When WS Atkins was appointed to oversee the strategic relocation of a top secret government agency there was no room for error.
The vast majority of WS Atkins projects are requirements driven. Requirements are clearly defined user stipulations, drawn up after the project teams have carried out detailed client interviews and analyses.
These requirements are then interpreted by contractors managed by the consultant, who are responsible for delivering the end result as guided by the consultant's design engineers.
But managing these needs represents an enormous logistical challenge. Traditionally, WS Atkins' 'system' consisted of a series of separate documents generated in Microsoft Word or a database that could only be cross-referenced by hand.
Desperate for a big picture view of project needs and a proper structure to the way its projects are managed, WS Atkins decided to implement Telelogic's requirements management tool DOORS.
'Before we chose DOORS, defining and tracking requirements was an incredibly onerous task. We were permanently weighed down by many different telephone directory-sized reports - no one document seemed to contain all the information we needed to do our jobs effectively, ' explains WS Atkins senior systems engineer Clive Richards.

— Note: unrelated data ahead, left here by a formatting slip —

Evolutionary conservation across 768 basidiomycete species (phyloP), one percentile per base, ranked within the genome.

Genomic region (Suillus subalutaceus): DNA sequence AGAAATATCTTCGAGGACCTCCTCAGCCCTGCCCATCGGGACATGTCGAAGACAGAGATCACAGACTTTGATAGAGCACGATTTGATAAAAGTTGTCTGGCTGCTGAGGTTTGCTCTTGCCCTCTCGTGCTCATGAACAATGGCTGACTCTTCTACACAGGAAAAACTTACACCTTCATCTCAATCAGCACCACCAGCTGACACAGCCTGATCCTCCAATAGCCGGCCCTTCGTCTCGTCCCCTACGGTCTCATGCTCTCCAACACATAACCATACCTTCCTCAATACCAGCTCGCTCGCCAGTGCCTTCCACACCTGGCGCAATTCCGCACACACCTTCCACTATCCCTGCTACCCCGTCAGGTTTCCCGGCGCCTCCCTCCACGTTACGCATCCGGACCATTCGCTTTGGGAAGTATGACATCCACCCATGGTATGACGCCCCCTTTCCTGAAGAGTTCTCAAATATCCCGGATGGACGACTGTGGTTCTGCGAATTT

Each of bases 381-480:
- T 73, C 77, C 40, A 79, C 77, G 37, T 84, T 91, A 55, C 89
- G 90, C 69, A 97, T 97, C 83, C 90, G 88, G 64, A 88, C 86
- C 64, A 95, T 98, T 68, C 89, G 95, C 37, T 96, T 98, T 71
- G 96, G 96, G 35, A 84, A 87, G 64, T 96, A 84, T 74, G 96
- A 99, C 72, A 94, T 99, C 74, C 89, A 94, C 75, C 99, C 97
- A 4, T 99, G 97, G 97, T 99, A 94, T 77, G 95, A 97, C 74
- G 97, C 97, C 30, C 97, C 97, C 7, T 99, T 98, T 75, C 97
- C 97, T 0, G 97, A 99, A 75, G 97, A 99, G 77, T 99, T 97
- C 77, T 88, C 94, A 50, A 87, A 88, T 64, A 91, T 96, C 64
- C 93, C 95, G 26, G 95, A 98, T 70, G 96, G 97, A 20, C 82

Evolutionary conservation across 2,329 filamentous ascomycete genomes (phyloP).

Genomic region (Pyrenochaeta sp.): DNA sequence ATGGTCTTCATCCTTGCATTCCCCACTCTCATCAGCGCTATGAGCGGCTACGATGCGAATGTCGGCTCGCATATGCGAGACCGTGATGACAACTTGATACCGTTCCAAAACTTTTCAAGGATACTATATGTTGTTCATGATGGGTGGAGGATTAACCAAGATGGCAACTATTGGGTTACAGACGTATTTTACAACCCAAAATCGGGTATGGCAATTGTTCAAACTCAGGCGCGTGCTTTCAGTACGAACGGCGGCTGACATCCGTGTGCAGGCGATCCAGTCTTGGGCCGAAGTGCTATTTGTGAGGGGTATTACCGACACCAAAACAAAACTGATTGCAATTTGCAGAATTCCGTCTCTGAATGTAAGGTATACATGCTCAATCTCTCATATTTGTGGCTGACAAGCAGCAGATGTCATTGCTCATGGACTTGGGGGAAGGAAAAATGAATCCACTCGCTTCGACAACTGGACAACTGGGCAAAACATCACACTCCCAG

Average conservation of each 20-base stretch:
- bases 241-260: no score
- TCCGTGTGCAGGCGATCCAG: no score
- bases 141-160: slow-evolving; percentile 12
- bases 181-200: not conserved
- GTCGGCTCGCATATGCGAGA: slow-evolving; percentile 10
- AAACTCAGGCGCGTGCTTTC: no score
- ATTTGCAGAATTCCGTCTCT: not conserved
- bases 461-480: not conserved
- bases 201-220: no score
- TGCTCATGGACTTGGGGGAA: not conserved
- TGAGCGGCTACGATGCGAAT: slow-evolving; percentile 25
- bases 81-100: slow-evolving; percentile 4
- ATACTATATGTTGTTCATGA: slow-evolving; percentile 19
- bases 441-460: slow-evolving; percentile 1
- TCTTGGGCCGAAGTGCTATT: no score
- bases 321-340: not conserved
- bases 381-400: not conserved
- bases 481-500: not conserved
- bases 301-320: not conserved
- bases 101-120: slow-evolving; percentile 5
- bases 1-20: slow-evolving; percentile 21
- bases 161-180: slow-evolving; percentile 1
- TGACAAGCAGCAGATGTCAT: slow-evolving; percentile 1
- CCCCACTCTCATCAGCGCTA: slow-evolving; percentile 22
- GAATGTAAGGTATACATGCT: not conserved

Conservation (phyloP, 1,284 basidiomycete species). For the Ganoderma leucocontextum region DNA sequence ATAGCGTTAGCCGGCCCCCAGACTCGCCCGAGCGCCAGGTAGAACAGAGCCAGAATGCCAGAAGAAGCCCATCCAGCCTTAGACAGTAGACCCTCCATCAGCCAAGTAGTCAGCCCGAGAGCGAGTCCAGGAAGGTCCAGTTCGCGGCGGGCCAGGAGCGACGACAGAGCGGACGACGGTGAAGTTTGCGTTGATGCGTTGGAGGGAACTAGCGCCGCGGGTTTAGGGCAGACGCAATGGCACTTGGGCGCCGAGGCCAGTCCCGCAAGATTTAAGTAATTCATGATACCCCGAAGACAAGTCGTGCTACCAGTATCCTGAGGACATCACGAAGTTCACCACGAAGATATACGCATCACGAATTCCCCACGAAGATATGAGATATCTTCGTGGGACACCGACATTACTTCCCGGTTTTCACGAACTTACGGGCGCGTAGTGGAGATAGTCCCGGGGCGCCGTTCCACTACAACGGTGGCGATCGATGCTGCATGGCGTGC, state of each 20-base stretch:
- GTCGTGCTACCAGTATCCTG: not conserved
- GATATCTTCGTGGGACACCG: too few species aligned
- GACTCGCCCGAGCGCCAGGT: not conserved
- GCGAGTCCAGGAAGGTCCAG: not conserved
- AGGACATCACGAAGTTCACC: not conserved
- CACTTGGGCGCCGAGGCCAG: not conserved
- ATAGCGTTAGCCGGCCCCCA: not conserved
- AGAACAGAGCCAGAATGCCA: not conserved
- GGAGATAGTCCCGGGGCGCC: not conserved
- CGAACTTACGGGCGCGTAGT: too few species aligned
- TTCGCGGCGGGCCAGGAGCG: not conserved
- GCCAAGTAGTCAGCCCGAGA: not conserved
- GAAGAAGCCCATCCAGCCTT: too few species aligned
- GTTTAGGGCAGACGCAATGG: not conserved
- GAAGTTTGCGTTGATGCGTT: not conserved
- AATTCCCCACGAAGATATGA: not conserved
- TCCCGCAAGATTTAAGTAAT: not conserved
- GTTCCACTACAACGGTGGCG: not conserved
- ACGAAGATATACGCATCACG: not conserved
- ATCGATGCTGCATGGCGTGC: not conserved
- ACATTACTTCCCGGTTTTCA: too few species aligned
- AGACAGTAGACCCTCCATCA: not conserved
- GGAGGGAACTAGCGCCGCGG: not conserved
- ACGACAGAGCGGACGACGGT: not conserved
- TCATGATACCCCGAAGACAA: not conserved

Information was spread across multiple documents, so it was virtually impossible to track every requirement accurately from start to finish. Nor was it easy to disseminate the same version of the data across all the project teams, or to update everyone's copy of the documents simultaneously. 'In any project, it's vital that all parties, from subcontractors to clients, are referring to the same version of the requirements. With no centralised access to all project requirements there was great potential for errors and misunderstandings about what was required, ' explains Richards.
WS Atkins selected Telelogic because it addressed all systems requirements needs and, importantly, is easy to use. Engineers were able to use DOORS on live projects in a matter of hours, according to Richards. 'It was simple to use, yet incredibly powerful at the same time. It didn't take long for our engineers to get to grips with the software.
'With DOORS, I get to see the biggest picture of a project possible, ' Richards adds.
At the highest level, WS Atkins has been able to record most of the project in the DOORS module 'Business Case'. This includes the likely risks connected with the relocation, from overall costs, to the risk of moving obsolete pc equipment.
At the next level, DOORS contains all the user requirements in various degrees of detail. These include the technical stipulations made by the client.
User requests are then translated into design statements for interpretation by contractors.
This tiered approach allows the WS Atkins project team to evaluate the risks and benefits of any action, its impact on a requirement and the likely costs to the customer from both a business and technical perspective.
'For the first time we have a precise understanding of what everyone wants, how they want it done, by when and by whom, ' says Richards. With such a high profile project there really is no room for error or misinterpretation. DOORS helps to ensure that never happens, ' says Richards.
'I want to see the solution rolled out across the WS Atkins group, ' he explains.
INFOPLUS www. telelogic. co. uk